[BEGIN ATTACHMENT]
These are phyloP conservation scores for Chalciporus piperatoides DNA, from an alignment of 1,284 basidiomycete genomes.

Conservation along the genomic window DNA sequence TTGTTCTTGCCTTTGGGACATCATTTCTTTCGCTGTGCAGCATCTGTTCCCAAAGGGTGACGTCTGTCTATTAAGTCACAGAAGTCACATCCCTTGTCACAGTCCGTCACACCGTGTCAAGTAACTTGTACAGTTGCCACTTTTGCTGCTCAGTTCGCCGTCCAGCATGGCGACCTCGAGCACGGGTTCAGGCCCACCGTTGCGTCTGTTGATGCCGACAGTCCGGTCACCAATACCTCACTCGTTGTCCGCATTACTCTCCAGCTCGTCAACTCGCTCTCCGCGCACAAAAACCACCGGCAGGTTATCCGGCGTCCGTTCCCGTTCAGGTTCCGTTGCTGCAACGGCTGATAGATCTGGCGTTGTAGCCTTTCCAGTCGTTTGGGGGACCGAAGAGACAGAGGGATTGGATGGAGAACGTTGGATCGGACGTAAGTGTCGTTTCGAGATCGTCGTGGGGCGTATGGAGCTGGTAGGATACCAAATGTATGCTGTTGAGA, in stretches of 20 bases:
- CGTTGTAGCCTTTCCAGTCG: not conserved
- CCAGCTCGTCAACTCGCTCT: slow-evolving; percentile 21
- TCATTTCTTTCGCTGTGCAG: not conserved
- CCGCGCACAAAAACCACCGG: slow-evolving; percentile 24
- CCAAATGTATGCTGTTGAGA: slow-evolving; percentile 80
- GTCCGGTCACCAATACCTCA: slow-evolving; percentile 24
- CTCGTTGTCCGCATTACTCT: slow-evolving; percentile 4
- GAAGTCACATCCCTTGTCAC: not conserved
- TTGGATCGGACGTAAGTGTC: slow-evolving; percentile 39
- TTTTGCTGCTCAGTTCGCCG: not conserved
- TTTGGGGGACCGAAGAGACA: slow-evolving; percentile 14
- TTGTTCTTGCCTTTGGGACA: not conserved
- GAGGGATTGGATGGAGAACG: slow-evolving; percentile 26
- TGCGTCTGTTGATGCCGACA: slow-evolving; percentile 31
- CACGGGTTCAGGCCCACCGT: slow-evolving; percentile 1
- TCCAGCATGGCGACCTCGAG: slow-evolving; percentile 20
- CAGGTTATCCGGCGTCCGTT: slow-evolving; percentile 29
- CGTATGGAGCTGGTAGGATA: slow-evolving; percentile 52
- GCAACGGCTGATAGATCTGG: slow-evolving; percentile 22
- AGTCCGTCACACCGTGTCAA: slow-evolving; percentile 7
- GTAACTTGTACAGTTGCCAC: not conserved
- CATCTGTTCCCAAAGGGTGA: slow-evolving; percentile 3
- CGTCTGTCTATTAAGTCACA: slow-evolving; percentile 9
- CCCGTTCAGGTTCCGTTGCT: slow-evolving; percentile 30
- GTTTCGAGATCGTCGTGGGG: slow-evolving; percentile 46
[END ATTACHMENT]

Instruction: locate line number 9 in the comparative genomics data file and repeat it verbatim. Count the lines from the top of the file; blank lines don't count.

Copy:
- CTCGTTGTCCGCATTACTCT: slow-evolving; percentile 4